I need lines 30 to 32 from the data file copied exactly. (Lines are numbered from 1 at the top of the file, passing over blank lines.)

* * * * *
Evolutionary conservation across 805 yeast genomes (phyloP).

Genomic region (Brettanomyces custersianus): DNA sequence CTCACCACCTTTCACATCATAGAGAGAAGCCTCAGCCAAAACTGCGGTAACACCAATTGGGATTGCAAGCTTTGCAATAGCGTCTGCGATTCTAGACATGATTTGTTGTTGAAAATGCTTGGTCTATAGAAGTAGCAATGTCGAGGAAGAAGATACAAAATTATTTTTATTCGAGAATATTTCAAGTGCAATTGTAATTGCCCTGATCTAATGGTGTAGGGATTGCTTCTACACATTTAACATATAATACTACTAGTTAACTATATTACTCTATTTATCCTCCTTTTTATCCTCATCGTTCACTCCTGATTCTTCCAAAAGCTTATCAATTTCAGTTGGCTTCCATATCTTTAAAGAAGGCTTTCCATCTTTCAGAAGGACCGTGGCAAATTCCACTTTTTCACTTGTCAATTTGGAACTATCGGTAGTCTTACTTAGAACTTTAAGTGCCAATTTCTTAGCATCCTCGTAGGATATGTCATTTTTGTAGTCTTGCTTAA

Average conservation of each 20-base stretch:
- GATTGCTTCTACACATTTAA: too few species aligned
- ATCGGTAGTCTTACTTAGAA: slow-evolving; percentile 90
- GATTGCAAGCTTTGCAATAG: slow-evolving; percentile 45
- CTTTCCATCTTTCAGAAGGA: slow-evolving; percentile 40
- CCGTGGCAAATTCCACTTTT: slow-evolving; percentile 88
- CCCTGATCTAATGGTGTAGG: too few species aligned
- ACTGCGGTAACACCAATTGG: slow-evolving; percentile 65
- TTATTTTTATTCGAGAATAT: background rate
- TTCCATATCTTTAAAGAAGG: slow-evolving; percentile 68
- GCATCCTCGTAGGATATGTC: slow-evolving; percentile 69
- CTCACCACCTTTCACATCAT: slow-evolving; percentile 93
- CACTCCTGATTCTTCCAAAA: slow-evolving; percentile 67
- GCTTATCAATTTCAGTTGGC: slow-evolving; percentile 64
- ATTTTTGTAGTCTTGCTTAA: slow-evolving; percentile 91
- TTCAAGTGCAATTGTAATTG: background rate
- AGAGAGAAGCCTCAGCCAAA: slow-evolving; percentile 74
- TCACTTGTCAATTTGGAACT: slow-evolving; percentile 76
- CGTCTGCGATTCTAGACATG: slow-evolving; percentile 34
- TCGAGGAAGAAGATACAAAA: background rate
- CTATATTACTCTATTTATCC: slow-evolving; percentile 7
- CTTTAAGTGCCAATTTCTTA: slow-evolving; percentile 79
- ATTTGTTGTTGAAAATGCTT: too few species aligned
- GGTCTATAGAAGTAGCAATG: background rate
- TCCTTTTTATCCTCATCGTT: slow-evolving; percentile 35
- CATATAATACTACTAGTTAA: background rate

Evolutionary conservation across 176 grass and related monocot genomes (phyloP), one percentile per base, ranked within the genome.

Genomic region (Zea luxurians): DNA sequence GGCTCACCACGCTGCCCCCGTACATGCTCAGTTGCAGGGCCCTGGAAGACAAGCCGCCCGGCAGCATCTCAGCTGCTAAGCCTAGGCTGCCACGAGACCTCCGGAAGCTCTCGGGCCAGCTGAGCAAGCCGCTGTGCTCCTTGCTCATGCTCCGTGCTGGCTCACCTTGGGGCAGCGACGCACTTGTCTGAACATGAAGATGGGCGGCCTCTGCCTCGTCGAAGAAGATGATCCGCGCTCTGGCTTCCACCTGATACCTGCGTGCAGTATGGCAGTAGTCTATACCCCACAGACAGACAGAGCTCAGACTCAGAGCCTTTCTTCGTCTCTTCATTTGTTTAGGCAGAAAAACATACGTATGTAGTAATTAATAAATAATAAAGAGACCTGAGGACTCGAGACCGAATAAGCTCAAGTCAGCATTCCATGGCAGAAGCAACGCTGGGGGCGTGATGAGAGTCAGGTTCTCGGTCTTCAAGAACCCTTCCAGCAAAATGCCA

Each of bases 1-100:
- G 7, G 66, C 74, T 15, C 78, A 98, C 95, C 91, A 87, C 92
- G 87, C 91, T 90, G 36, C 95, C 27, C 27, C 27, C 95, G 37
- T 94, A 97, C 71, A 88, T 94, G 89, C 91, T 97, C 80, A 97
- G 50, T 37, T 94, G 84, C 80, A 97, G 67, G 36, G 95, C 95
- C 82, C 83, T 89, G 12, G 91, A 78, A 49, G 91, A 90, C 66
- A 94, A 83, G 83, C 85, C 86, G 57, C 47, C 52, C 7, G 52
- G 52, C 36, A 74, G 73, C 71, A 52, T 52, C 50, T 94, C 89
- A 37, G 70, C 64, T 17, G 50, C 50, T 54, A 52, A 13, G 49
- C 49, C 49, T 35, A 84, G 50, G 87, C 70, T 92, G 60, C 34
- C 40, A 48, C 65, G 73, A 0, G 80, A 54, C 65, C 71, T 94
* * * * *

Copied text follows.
Genomic region (Zea luxurians): DNA sequence GGCTCACCACGCTGCCCCCGTACATGCTCAGTTGCAGGGCCCTGGAAGACAAGCCGCCCGGCAGCATCTCAGCTGCTAAGCCTAGGCTGCCACGAGACCTCCGGAAGCTCTCGGGCCAGCTGAGCAAGCCGCTGTGCTCCTTGCTCATGCTCCGTGCTGGCTCACCTTGGGGCAGCGACGCACTTGTCTGAACATGAAGATGGGCGGCCTCTGCCTCGTCGAAGAAGATGATCCGCGCTCTGGCTTCCACCTGATACCTGCGTGCAGTATGGCAGTAGTCTATACCCCACAGACAGACAGAGCTCAGACTCAGAGCCTTTCTTCGTCTCTTCATTTGTTTAGGCAGAAAAACATACGTATGTAGTAATTAATAAATAATAAAGAGACCTGAGGACTCGAGACCGAATAAGCTCAAGTCAGCATTCCATGGCAGAAGCAACGCTGGGGGCGTGATGAGAGTCAGGTTCTCGGTCTTCAAGAACCCTTCCAGCAAAATGCCA

Each of bases 1-100:
- G 7, G 66, C 74, T 15, C 78, A 98, C 95, C 91, A 87, C 92